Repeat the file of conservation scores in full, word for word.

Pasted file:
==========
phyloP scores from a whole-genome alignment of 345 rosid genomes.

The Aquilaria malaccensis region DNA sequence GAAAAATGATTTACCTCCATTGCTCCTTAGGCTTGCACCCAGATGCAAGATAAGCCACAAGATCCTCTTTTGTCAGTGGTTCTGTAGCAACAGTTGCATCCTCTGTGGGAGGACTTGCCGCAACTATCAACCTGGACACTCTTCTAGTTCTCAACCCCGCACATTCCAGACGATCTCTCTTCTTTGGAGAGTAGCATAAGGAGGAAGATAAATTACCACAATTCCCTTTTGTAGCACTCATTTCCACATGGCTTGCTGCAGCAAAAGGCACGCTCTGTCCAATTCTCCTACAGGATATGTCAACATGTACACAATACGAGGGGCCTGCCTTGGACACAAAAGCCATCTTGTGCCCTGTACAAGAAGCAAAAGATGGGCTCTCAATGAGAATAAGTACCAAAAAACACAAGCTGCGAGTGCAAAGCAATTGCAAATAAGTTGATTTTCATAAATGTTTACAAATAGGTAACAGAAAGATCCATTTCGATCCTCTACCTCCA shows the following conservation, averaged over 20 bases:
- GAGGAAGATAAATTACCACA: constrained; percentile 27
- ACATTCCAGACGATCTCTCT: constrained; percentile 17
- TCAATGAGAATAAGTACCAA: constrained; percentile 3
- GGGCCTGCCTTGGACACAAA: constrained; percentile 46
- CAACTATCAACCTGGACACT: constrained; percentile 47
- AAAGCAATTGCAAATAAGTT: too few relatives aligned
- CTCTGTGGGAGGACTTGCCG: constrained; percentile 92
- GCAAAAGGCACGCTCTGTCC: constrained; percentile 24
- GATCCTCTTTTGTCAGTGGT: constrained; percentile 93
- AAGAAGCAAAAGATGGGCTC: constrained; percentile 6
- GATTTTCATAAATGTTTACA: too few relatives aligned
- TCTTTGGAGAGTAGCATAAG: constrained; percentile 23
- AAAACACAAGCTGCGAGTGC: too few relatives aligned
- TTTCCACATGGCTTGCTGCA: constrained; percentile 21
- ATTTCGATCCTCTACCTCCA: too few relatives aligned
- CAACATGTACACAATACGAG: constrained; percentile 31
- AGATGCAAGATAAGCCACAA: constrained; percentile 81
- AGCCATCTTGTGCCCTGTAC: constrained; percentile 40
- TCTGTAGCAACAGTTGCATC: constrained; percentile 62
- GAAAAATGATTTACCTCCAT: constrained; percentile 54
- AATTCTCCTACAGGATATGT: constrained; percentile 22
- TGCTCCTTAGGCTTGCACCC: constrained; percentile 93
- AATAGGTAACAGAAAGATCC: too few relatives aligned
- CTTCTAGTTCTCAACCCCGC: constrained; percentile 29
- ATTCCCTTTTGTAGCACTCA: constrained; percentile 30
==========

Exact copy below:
phyloP scores from a whole-genome alignment of 345 rosid genomes.

The Aquilaria malaccensis region DNA sequence GAAAAATGATTTACCTCCATTGCTCCTTAGGCTTGCACCCAGATGCAAGATAAGCCACAAGATCCTCTTTTGTCAGTGGTTCTGTAGCAACAGTTGCATCCTCTGTGGGAGGACTTGCCGCAACTATCAACCTGGACACTCTTCTAGTTCTCAACCCCGCACATTCCAGACGATCTCTCTTCTTTGGAGAGTAGCATAAGGAGGAAGATAAATTACCACAATTCCCTTTTGTAGCACTCATTTCCACATGGCTTGCTGCAGCAAAAGGCACGCTCTGTCCAATTCTCCTACAGGATATGTCAACATGTACACAATACGAGGGGCCTGCCTTGGACACAAAAGCCATCTTGTGCCCTGTACAAGAAGCAAAAGATGGGCTCTCAATGAGAATAAGTACCAAAAAACACAAGCTGCGAGTGCAAAGCAATTGCAAATAAGTTGATTTTCATAAATGTTTACAAATAGGTAACAGAAAGATCCATTTCGATCCTCTACCTCCA shows the following conservation, averaged over 20 bases:
- GAGGAAGATAAATTACCACA: constrained; percentile 27
- ACATTCCAGACGATCTCTCT: constrained; percentile 17
- TCAATGAGAATAAGTACCAA: constrained; percentile 3
- GGGCCTGCCTTGGACACAAA: constrained; percentile 46
- CAACTATCAACCTGGACACT: constrained; percentile 47
- AAAGCAATTGCAAATAAGTT: too few relatives aligned
- CTCTGTGGGAGGACTTGCCG: constrained; percentile 92
- GCAAAAGGCACGCTCTGTCC: constrained; percentile 24
- GATCCTCTTTTGTCAGTGGT: constrained; percentile 93
- AAGAAGCAAAAGATGGGCTC: constrained; percentile 6
- GATTTTCATAAATGTTTACA: too few relatives aligned
- TCTTTGGAGAGTAGCATAAG: constrained; percentile 23
- AAAACACAAGCTGCGAGTGC: too few relatives aligned
- TTTCCACATGGCTTGCTGCA: constrained; percentile 21
- ATTTCGATCCTCTACCTCCA: too few relatives aligned
- CAACATGTACACAATACGAG: constrained; percentile 31
- AGATGCAAGATAAGCCACAA: constrained; percentile 81
- AGCCATCTTGTGCCCTGTAC: constrained; percentile 40
- TCTGTAGCAACAGTTGCATC: constrained; percentile 62
- GAAAAATGATTTACCTCCAT: constrained; percentile 54
- AATTCTCCTACAGGATATGT: constrained; percentile 22
- TGCTCCTTAGGCTTGCACCC: constrained; percentile 93
- AATAGGTAACAGAAAGATCC: too few relatives aligned
- CTTCTAGTTCTCAACCCCGC: constrained; percentile 29
- ATTCCCTTTTGTAGCACTCA: constrained; percentile 30